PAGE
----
The compounds of the invention are useful as thermal stabilisers for jet fuels. In high speed aircraft, both civilian and military, the liquid fuel is combusted to produce power, but also is circulated in the aircraft as a heat exchange fluid to remove the excess heat generated at such speeds e.g. in lubricating oils. The fuel is thus maintained for long periods at high temperatures, which results in discoloration and/or decomposition to produce soluble coloured products and/or insoluble products such as gums, sediments and granular material. Insoluble products can form deposits that reduce the heat exchange capacity and can block filters potentially causing loss of power. Soluble coloured by-products are unsightly and an indication of some decomposition. The cause of discoloration and/or decomposition may be from phenols, naphthenates and sulphur compounds and/or metals which are often present in the fuels. The compounds of the present invention reduce or prevent this discoloration and/or decomposition when added to jet fuels. Accordingly another aspect is the use of the compound of the invention to reduce or prevent discoloration and/or decomposition upon heating of jet fuels. Jet fuels containing the compound of formula (I) have an improved thermal stability as shown by a reduced tendency to discolor and/or produce solids on heating compared to the fuel alone in the isothermal corrosion and oxidation test (ICOT based on ASTM D4871).

In one embodiment, the compound of the inveniton is present in the jet fuel in amount of at least 1 ppm, and in one embodiment 1 to 1000 ppm, and in one embodiment 5 to 500 ppm, and in one embodiment 10 to 100 ppm; based on the total weight of the jet fuel composition. The compound may be mixed with the jet fuel in the form of a concentrate, e.g. in an aliphatic aromatic hydrocarbon solvent at 20 to 80% by weight of said compound, or it may be added neat to the jet fuel.

Jet fuel itself is a middle boiling distillate, usually kerosene which may be mixed with gasoline and optionally light petroleum distillate as in mixtures of gasoline and kerosene or light petroleum distillate, e.g. in weight amounts of 20-80:80-20 such as 50-75:50-25. The fuels for military use are designated JP4 to JP 8:e.g. JP4 as 65% gasoline/35% light petroleum distillate (according to US Mil. Spec. MIL 5624G). JP5 is similar to JP4 but of higher flash point. JP7 is a high flash point special kerosene for advanced supersonic aircraft. JP8 is a kerosene similar to Jet A1 (according to MIL 83133C). Jet fuel for civilian use is usually a kerosene type fuel and designated Jet A or Jet A1. The jet fuel may have a boiling point of 65-350° C. or 65-320° C., initial boiling point of 150-220° C., e.g. 200° C., a 50% boiling point of 220-320° C. and a 90% boiling point of 260-350° C., and API Gravity of 30-40. Jet fuels for turbojet use may boil at 90-260° C. (ASTM D1655-59T). Further details on aviation fuels may be obtained from “Handbook of Aviation Fuel Properties”, Coordinating Research Council Inc., CRC Report No. 530 (Society of Automotive Engineers Inc., Warrendale, Pa., USA, 1983) and on US military fuels, from “Military Specification for Aviation Turbine Fuels”, MIL-T-5624P.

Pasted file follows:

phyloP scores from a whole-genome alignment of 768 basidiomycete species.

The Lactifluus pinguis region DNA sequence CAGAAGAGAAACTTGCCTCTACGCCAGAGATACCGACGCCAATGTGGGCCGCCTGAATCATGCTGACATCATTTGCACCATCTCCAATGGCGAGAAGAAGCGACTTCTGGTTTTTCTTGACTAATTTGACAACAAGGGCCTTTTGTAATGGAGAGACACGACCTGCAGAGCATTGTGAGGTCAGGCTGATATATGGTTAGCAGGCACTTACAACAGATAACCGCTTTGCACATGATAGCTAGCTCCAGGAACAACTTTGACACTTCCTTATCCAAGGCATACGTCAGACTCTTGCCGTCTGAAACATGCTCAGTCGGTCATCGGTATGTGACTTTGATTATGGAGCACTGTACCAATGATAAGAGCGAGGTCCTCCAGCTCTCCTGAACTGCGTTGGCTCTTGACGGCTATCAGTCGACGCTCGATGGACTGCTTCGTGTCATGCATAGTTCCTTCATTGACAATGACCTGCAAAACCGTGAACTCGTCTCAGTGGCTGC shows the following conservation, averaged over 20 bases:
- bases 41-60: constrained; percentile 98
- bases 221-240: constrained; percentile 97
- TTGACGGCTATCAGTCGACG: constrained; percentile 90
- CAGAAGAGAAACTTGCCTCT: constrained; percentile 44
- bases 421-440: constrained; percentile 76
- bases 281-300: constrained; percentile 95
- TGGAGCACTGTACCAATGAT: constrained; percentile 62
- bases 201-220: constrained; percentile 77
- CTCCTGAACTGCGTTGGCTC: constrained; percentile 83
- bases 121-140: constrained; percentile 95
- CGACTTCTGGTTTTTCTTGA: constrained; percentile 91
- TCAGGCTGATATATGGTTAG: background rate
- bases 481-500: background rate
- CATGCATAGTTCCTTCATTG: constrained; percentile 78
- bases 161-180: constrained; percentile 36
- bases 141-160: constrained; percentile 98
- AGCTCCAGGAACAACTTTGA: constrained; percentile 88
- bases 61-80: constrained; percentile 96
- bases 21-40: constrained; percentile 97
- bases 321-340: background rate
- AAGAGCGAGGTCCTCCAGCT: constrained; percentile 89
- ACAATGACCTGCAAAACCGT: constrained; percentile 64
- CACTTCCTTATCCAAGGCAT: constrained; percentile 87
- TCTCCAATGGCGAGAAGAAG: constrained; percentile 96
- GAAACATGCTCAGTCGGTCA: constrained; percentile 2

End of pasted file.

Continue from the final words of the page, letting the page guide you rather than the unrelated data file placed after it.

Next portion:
The jet fuel may be a straight run kerosene optionally with added gasoline, which preferably is purified to reduce its content of components contributing to, or encouraging formation of colored products and/or precipitates. Among such components are aromatics, olefins and mercaptans. Thus the fuels may be purified to reduce their mercaptan content, e.g Merox fuels and copper sweetened fuels, or to reduce their sulphur content, e.g. hydrofined fuels or Merifined fuels. Merox fuels are made by oxidation of the mercaptans and have a low mercaptan S content (e.g. less than 0.005% wt S, and in one embodiment 0.0001-0.005% wt. S) but a higher disulphide S content (e.g. up to 0.4% wt S, and in one embodiment up to 0.3% wt S, and in one embodiment 0.05 to 2%, and in one embodiment 0.05 to 0.25%); their aromatic (e.g. phenolics) and olefins content are hardly changed. Hydrofined jet fuels are ones in which the original fuel has been hydrogenated to remove at least some of the sulphur compounds, e.g. thiols, and under severe conditions to saturate the aromatics and olefins; hydrofined jet fuels have very low sulphur contents (e.g. less than 0.01 % S by weight). Merifined fuels are fuels that have been extracted with an organic extractant to reduce or remove their contents of sulphur compounds and/or phenols. The jet fuel may also contain metals, either following contact with metal pipes or carried over from the crude oil; examples of such metals are copper, nickel, iron and chromium usually in amounts of less than 1 ppm, e.g. each in the 10-150 parts per billion (ppb) concentration range. Merox and hydrofined fuels are preferred and may be used in JP4 to JP8 jet fuels.

The invention will now be further illustrated by reference to the following examples.

EXAMPLE 1 Preparation of Reaction Product of Polyisobutene Succinate and Aminopropylimidazole